TEACH SCIENCE! is for you. Genevieve Atwood, Ph.D., Chief Education Officer of Earth Science Education, loves the new K12 science framework. Why?
Earth science has been elevated to status along with physical sciences, life sciences, and engineering-technology-and-applications-of-science. It isn’t just a matter of status. Earth science is a natural path for Utah teachers to approach STEM.
Earth Science connects to chemistry (think about rocks and minerals; think about the role of life in the evolution of our atmosphere). It connects to technology and jobs. Think about mining: if it isn’t grown, it’s mined! Think about national security. Landforms such as mountains and oceans matter to how we approach international conflicts.
Utah’s Earth science is so approachable. It surrounds us. Just go outside and witness the core disciplinary concepts of Earth systems.
Earth Materials and Systems: Utah is not Connecticut! We can see our rocks, and we have all major rock types: sediments, sedimentary bedrock, metamorphic bedrock, and igneous bedrock. Teachers don’t have to teach volcanic rocks only about Hawaii. Lava flows near Fillmore Utah are a young as 700 years. Tourist Council, take advantage of the opportunity should the oozing arise.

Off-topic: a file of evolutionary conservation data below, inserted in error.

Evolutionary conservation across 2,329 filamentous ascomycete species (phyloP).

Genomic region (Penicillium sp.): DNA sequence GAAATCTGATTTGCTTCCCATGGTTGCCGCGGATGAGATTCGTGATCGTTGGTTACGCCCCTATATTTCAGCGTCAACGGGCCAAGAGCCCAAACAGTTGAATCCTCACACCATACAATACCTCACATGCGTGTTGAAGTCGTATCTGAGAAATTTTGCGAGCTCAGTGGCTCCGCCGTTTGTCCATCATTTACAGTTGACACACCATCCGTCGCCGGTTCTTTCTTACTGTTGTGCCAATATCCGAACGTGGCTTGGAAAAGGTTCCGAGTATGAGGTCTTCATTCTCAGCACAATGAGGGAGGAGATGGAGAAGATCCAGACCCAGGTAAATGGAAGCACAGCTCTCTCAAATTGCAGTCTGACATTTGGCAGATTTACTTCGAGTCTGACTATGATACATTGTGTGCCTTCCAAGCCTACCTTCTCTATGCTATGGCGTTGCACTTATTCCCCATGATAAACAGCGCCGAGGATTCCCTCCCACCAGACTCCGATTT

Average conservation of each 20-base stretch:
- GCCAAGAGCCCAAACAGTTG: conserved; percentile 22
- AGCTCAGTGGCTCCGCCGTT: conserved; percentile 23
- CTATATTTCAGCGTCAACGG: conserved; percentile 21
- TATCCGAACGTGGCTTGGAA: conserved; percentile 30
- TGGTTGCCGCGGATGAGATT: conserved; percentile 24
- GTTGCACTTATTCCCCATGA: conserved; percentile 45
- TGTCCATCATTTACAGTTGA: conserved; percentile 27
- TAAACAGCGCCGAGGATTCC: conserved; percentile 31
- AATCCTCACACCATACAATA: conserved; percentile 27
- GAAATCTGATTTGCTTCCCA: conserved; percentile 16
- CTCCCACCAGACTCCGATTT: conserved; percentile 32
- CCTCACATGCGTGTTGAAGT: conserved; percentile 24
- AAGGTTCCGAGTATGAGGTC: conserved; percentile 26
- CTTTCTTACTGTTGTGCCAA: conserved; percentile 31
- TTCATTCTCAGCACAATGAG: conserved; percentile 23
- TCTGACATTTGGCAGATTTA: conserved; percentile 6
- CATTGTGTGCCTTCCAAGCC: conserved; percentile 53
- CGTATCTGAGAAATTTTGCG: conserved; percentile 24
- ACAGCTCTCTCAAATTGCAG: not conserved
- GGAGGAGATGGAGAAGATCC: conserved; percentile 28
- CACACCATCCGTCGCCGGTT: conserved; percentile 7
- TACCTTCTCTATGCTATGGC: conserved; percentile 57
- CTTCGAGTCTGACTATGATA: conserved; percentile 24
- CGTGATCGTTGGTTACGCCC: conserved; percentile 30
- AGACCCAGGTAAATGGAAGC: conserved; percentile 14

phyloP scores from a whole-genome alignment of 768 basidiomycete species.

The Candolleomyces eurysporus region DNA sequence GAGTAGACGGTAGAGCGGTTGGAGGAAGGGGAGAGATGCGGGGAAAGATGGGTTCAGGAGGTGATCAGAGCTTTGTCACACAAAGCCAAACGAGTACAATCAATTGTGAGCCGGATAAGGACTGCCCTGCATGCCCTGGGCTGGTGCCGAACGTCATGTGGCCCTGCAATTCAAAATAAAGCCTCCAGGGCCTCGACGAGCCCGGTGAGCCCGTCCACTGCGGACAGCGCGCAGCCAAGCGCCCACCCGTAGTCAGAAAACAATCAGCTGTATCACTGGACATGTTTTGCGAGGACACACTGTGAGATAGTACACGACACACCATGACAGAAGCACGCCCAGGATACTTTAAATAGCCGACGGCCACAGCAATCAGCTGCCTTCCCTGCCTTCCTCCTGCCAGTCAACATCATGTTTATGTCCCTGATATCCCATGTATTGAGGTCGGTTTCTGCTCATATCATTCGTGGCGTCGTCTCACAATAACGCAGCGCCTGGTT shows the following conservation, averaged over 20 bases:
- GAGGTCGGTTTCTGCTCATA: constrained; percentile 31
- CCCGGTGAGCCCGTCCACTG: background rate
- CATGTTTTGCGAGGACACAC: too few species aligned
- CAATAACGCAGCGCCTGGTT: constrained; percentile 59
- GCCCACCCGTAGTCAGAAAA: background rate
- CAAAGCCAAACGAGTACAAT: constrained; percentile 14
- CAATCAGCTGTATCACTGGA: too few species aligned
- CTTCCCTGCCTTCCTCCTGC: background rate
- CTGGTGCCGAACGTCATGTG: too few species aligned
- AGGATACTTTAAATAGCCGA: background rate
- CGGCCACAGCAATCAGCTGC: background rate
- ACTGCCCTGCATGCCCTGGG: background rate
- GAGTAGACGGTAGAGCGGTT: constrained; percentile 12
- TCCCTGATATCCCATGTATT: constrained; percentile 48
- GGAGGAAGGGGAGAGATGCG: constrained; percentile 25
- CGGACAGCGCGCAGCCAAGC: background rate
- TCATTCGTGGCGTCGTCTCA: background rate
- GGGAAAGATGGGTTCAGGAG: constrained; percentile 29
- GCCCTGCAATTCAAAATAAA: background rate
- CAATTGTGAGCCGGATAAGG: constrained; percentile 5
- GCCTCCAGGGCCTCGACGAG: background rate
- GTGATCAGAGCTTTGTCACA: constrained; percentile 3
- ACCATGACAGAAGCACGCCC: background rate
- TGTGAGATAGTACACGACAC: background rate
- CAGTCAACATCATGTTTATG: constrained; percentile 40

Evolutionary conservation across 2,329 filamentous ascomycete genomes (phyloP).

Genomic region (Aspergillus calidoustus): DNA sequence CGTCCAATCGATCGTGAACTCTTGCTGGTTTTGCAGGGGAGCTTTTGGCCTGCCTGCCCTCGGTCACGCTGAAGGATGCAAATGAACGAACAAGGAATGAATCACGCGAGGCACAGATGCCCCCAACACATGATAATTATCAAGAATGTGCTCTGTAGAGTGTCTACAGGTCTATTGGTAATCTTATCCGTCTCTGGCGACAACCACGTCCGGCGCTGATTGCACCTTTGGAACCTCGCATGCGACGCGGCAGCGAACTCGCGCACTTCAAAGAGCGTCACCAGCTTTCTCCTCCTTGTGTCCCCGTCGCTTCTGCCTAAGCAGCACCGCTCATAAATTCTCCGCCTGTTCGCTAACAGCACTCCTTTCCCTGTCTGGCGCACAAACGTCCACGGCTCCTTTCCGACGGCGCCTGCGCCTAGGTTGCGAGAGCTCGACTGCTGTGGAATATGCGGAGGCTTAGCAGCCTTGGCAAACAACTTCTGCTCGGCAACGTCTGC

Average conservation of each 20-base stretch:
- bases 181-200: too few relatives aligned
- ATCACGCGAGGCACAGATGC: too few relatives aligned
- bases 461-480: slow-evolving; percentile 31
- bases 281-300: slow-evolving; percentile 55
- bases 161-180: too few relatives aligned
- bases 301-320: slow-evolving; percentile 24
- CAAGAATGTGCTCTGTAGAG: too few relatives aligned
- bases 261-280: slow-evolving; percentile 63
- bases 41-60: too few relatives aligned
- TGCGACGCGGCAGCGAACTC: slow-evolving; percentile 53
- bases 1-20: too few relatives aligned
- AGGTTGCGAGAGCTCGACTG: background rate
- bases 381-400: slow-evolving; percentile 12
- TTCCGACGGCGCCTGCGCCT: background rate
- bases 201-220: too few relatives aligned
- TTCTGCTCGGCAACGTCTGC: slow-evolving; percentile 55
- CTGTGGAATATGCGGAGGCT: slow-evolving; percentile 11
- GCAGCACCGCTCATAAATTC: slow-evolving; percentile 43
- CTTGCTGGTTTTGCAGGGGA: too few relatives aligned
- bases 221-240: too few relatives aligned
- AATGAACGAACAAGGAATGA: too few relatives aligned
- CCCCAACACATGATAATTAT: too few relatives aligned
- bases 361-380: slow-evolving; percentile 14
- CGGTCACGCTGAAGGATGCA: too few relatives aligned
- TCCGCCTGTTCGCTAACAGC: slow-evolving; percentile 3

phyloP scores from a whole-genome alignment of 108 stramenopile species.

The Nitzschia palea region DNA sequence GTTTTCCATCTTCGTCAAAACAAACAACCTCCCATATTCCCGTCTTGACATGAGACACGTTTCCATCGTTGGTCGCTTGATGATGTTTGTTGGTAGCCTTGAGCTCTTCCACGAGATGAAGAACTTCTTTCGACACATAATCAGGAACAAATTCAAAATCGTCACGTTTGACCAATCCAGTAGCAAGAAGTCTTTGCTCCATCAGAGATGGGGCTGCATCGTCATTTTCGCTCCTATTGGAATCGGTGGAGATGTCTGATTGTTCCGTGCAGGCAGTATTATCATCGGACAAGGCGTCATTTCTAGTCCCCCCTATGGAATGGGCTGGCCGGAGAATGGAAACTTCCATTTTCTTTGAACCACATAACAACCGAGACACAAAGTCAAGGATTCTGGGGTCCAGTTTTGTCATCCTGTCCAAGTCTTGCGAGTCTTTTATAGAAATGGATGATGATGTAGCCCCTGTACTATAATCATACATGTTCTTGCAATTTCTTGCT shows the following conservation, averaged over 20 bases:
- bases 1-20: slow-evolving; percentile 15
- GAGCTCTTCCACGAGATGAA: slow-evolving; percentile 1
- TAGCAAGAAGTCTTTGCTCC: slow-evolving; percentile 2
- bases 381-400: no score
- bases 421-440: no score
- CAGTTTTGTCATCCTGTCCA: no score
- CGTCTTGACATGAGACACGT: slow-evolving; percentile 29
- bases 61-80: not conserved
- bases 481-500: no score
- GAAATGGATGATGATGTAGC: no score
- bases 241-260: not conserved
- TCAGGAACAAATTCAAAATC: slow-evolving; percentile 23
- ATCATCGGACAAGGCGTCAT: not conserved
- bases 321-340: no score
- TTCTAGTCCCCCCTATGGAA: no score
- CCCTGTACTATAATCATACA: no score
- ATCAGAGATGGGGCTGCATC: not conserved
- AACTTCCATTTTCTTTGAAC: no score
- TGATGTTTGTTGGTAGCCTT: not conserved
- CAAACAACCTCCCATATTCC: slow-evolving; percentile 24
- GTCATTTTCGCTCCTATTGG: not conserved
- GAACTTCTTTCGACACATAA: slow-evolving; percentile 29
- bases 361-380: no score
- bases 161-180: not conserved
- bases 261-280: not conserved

Plate Tectonics and Large-Scale System Interactions: It’s our fault!! The Wasatch Fault Zone is a world class feature of tectonics active today. Teachers can make tectonics relevant to Utah students because it is!
The Roles of Water in Earth’s Surface Processes: Just because we aren’t along an ocean margin doesn’t meant we can’t teach shorezone processes (that’s Genevieve Atwood’s academic interest). Lake Bonneville shorelines are there to admire and study with no danger of drowning. Seriously, Utah has great examples of all five agents of erosion and deposition that teachers can share with their students: wind, water, glacial ice, ground failure, and for the past few thousand years human impacts. The role of water cannot be overstated in its inexorable importance. Teachers are well aware of Utah’s regions. Now think about why the Basin and Range has closed-basins like Great Salt Lake. Tectonics Rules!
This website will get more useful over the next years. Don’t hesitate to make use of its initial resources such as tried and true but kind of scruffy web-texts, for example, Landforms of Salt Lake County, click HERE (after May 1, 2018); audios to and from familiar places such as from Sandy to Brighton and back, or from I-80 to Stansbury Island, click HERE (after May 1, 2018); and course material for places in Utah, click HERE (after April 1, 2018 for the first ones).
Earth’s place in the universe, specifically, History of Planet Earth. Utah has evidence of every era of Earth’s history, every period of those eras! Utah is not Iowa. We have the rocks. As of 2018, Geologic History of Utah for Teachers is still under construction. But it will be for you and we are committed to make it web-friendly and accessible to you.